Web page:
But it's hard to argue that deregulated trading is bad for jobs or tourism. Surely it's quite the opposite. And small businesses around WA seem to be doing just fine everywhere else there's deregulated trading hours. Moreover, it's council's job to make decisions that will be best for ALL of the residents, not just a handful of business people.
Some of the laws currently make no sense!
There's a few businesses that currently can't open on a Sunday that make no sense at all. For example, BCF, the kind of store you desperately want to visit on a Sunday, cannot trade on Sunday. But Bunnings right next door is ok to open on Sunday. And certain franchises, because of how they are corporately structured, even though they're owned and run locally with just a small staff, are not allowed to open on a Sunday.
There's also a limit on the amount of staff you can have if you open on a Sunday. So some busy stores that trade on Sunday are forced to NOT HIRE MORE STAFF because they'd lose their ability to trade on Sunday, which they love.
So what does it come down to?
The decision regarding deregulated trading hours basically comes down to whether you believe the following:
1. All business owners should be allowed to choose when they open and close.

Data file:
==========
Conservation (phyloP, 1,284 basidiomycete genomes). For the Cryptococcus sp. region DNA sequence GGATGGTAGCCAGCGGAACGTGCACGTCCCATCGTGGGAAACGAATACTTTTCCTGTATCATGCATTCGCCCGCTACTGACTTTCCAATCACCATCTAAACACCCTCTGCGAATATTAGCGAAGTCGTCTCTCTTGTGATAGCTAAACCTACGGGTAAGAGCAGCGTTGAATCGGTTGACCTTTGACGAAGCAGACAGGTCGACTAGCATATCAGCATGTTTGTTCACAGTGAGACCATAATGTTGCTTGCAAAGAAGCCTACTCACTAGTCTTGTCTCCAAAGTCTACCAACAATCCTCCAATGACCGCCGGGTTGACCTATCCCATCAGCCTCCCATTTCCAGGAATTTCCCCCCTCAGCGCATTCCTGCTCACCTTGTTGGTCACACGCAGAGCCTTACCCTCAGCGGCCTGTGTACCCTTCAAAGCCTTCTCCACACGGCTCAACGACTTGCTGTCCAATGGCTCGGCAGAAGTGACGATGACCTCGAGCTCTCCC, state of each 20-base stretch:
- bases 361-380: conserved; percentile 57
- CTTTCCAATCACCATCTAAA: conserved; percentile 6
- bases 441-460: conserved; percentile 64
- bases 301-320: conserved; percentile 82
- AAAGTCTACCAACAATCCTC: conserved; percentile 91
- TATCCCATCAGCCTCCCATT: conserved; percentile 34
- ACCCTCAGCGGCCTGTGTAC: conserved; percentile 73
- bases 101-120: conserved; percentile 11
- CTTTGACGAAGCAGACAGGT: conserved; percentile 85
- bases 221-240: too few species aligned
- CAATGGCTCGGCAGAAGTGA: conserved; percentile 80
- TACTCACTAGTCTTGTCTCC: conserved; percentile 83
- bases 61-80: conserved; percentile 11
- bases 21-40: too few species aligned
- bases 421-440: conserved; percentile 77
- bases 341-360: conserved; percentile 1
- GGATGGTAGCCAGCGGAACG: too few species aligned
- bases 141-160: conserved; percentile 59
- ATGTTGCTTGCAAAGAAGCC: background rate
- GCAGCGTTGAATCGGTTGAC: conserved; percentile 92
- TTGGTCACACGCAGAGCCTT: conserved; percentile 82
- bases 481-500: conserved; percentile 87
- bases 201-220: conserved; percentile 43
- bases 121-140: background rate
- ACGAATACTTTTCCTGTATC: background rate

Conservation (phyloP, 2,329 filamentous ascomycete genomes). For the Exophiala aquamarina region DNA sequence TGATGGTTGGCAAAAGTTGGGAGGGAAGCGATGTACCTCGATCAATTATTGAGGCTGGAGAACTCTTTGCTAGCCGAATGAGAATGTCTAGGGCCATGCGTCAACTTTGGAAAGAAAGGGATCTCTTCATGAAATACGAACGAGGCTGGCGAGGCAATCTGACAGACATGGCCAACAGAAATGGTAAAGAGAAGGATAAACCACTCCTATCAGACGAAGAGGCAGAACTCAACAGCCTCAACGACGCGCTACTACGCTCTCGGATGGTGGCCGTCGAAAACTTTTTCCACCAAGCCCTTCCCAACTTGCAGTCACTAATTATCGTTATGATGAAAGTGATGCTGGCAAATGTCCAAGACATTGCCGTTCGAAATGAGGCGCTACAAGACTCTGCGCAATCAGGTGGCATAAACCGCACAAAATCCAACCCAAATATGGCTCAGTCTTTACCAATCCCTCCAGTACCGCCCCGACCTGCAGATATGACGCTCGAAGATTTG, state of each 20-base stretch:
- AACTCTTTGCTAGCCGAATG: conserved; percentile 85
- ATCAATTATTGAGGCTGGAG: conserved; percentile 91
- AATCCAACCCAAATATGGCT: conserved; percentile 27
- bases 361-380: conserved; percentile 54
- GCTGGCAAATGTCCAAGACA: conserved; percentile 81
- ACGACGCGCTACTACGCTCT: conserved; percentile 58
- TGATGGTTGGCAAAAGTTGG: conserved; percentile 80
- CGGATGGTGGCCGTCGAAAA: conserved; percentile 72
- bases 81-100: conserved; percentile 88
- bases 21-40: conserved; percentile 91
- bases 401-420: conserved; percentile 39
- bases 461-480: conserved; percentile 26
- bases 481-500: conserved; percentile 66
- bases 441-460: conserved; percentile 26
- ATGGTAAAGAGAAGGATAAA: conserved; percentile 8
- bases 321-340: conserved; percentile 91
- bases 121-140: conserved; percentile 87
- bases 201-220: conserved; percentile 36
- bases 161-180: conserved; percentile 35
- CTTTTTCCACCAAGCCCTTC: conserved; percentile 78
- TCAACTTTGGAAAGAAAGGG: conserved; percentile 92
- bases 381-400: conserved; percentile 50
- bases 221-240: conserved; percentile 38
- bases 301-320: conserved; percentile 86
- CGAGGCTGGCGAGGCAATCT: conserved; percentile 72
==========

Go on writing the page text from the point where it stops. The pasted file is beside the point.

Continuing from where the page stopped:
2. Council should decide when each businesses should be allowed to open and close. And the more successful businesses should be penalised.
How will this trial work?
It's worth noting that even in this trial, trading hours are not completely deregulated.
The CGG have said that "At the end of the 12 month trail period a review will be conducted to evaluate the effectiveness of the deregulation of general retail trading hours as a means to stimulate economic activity and meet community needs and preferences."
It would be nice to know the exact parameters the CGG are using to measure the success or lack-thereof with this trial. It's unclear what "a review" will consist of. It could be the Mayor walking around town asking 5 people and getting a rough feel for things. Or it could be based on actual trading figures from dozens of retailers.
If the public is given, up front, a very clear picture of how the review will be carried out, and how the success of the trial will be determined, we could rest easy knowing that if it's clear that the new trading hours are not in the public's interest, it will be scrapped. And if it is in our interest, it will be implemented permanently.